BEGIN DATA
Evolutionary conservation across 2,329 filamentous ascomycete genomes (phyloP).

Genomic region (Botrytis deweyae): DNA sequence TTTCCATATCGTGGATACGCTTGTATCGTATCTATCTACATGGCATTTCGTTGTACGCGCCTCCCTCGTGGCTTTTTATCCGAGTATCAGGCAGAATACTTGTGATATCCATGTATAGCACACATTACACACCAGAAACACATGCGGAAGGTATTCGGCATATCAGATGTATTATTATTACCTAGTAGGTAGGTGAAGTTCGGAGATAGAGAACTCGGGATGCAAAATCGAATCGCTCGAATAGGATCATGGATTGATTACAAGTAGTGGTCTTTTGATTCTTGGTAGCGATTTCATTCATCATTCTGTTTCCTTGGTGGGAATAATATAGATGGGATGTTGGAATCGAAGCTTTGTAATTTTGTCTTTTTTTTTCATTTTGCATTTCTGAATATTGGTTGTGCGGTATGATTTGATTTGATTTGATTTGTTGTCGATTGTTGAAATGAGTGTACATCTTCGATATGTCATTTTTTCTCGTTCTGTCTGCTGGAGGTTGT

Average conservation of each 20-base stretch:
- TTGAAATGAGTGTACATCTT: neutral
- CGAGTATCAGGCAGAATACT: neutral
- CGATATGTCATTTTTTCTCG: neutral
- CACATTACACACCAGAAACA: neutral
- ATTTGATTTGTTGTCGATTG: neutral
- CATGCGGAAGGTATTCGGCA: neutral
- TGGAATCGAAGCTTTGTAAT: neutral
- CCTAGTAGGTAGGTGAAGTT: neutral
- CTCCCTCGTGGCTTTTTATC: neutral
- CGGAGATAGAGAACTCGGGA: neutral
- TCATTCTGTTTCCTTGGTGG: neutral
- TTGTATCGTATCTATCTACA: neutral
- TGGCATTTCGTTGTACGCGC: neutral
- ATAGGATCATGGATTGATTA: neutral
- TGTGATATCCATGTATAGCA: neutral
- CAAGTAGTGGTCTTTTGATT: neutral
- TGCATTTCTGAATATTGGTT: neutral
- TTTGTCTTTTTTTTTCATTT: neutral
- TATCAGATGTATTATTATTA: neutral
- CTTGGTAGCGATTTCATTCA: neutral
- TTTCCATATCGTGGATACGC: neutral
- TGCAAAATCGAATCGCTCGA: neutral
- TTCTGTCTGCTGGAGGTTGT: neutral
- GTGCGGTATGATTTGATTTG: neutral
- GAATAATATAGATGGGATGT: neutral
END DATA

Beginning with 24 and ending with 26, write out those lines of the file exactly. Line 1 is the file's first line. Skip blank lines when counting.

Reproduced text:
- TTTCCATATCGTGGATACGC: neutral
- TGCAAAATCGAATCGCTCGA: neutral
- TTCTGTCTGCTGGAGGTTGT: neutral